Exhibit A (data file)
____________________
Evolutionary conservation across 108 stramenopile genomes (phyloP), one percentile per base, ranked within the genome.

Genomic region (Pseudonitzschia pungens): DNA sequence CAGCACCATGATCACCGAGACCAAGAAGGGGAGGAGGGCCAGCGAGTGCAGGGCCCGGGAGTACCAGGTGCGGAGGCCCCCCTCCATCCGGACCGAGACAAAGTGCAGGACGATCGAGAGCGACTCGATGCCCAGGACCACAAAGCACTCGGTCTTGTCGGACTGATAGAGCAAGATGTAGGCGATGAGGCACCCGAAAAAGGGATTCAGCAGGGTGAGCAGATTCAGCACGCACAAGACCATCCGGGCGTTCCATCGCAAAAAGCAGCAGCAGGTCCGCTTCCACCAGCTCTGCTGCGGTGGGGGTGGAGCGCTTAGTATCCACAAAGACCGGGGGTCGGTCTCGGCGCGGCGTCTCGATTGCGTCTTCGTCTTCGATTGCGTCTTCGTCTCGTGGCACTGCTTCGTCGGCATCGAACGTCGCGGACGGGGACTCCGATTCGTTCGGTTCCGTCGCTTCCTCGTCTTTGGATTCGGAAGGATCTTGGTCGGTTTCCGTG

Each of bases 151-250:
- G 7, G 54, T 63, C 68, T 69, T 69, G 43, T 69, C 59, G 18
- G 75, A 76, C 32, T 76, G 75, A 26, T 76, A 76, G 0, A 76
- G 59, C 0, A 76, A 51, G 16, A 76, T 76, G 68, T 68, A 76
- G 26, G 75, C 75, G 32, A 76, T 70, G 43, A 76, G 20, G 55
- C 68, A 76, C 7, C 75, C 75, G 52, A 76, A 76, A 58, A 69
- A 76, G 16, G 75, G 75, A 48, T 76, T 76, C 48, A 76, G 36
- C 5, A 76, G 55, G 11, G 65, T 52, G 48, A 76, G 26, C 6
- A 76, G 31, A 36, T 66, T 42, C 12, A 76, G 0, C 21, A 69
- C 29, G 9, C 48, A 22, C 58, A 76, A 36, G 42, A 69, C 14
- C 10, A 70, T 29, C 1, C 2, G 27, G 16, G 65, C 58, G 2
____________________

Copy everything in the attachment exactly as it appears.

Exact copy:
Evolutionary conservation across 108 stramenopile genomes (phyloP), one percentile per base, ranked within the genome.

Genomic region (Pseudonitzschia pungens): DNA sequence CAGCACCATGATCACCGAGACCAAGAAGGGGAGGAGGGCCAGCGAGTGCAGGGCCCGGGAGTACCAGGTGCGGAGGCCCCCCTCCATCCGGACCGAGACAAAGTGCAGGACGATCGAGAGCGACTCGATGCCCAGGACCACAAAGCACTCGGTCTTGTCGGACTGATAGAGCAAGATGTAGGCGATGAGGCACCCGAAAAAGGGATTCAGCAGGGTGAGCAGATTCAGCACGCACAAGACCATCCGGGCGTTCCATCGCAAAAAGCAGCAGCAGGTCCGCTTCCACCAGCTCTGCTGCGGTGGGGGTGGAGCGCTTAGTATCCACAAAGACCGGGGGTCGGTCTCGGCGCGGCGTCTCGATTGCGTCTTCGTCTTCGATTGCGTCTTCGTCTCGTGGCACTGCTTCGTCGGCATCGAACGTCGCGGACGGGGACTCCGATTCGTTCGGTTCCGTCGCTTCCTCGTCTTTGGATTCGGAAGGATCTTGGTCGGTTTCCGTG

Each of bases 151-250:
- G 7, G 54, T 63, C 68, T 69, T 69, G 43, T 69, C 59, G 18
- G 75, A 76, C 32, T 76, G 75, A 26, T 76, A 76, G 0, A 76
- G 59, C 0, A 76, A 51, G 16, A 76, T 76, G 68, T 68, A 76
- G 26, G 75, C 75, G 32, A 76, T 70, G 43, A 76, G 20, G 55
- C 68, A 76, C 7, C 75, C 75, G 52, A 76, A 76, A 58, A 69
- A 76, G 16, G 75, G 75, A 48, T 76, T 76, C 48, A 76, G 36
- C 5, A 76, G 55, G 11, G 65, T 52, G 48, A 76, G 26, C 6
- A 76, G 31, A 36, T 66, T 42, C 12, A 76, G 0, C 21, A 69
- C 29, G 9, C 48, A 22, C 58, A 76, A 36, G 42, A 69, C 14
- C 10, A 70, T 29, C 1, C 2, G 27, G 16, G 65, C 58, G 2